What does `id` and `name` do for an input tag?

What is the point in adding id="" and name="" when it is irrelevant the feature itself? For example, on the section “How do you want your patty cooked?” the input is as follows: <input type="range" name="doneness" id="doneness" value="3" min="1" max="5">

However, take out those 2 and you still get the exact same functionality on the menu. The input could look like this:
<input type="range" value="3" min="1" max="5">

So is the name and id in this scenario simply for data we are retrieving?

The id could be a hook for some CSS selector rule, it could be a hook for a JS element node to capture events, or it could be associated with a label. If neither of those apply, then it is not needed. As for the name, that is used to identify the user input in the POSTDATA on Submit.


Is there some reason that the form element was not programmed to use the id values to identify user input in the POSTDATA?

Backward compatibility. The name attribute was here long before CSS came on the scene. The idea of version iteration is rarely to do away with things that work, but rather to enhance the workflow. id is a global attribute that allows us to hook page fragments. It was introduced in CSS 1.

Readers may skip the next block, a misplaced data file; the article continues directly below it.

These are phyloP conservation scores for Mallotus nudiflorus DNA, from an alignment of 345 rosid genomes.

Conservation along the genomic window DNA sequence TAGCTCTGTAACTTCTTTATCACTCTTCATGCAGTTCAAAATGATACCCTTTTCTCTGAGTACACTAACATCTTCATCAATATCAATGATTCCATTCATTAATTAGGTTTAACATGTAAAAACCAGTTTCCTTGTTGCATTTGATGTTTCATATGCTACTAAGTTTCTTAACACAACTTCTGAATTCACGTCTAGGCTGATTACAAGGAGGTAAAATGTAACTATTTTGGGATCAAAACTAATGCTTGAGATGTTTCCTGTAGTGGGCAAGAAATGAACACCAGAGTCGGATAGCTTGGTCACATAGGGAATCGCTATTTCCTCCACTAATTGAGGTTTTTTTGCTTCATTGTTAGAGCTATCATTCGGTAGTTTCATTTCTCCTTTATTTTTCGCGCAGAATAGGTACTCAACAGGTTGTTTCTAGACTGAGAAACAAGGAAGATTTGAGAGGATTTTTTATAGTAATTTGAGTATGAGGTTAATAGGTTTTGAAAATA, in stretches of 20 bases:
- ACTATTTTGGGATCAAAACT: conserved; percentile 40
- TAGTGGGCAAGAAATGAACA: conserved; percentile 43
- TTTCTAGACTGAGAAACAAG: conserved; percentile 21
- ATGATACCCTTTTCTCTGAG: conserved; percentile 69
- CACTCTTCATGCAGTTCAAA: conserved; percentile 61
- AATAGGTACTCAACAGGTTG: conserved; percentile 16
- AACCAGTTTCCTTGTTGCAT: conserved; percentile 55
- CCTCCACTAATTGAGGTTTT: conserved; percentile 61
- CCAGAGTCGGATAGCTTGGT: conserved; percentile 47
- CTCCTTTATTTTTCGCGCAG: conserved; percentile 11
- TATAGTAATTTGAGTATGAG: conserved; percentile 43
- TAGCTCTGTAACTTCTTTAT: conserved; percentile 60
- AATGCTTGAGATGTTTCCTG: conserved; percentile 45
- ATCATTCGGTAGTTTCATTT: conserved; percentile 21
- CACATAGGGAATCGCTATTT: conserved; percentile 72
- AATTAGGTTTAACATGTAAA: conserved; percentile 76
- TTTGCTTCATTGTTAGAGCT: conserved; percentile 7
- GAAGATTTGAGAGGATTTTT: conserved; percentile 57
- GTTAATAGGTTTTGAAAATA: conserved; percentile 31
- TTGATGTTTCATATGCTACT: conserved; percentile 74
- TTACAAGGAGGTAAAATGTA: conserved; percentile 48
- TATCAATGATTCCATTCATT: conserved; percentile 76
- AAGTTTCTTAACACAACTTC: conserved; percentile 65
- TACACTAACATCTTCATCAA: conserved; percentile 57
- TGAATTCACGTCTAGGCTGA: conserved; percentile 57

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In a previous input type, the tutorial points out that the label and input are linked, and for instance if you click on the label portion, you’ll see the cursor appear in the entry field (or even just mousing over the label visibly activates the entry field.) The “How many patties would you like?” label just before this was a good example of this.
In the example you asked about, the id=“doneness” is also used by the label. You referred to the section “How do you want your patty cooked”, but that text is not actually the section, it’s the label for the input, and the label’s opening tag has a for=“doneness” attribute, which depends on the input tag’s id.
This input, however, is not an entry field but rather a slider, something where the user picks from a set of possible choices (like the checkboxes and radio buttons), and I imagine there’s not a great way for this linkage to show up on those. (There’s no cursor for instance.) But you would still want the label to be linked to the input for consistency with the other input types when applying a CSS style sheet, or as mtf mentioned, some javascript treatment later on in the development.

The ID attribute helps in relating to the label for that input. So the code rendering software would understand which label is for which input or vice versa.
The Name attribute is the identifier for the text attribute. When the form is submitted, the value of the identifier i.e. name attribute is combined with what the user would input and sent.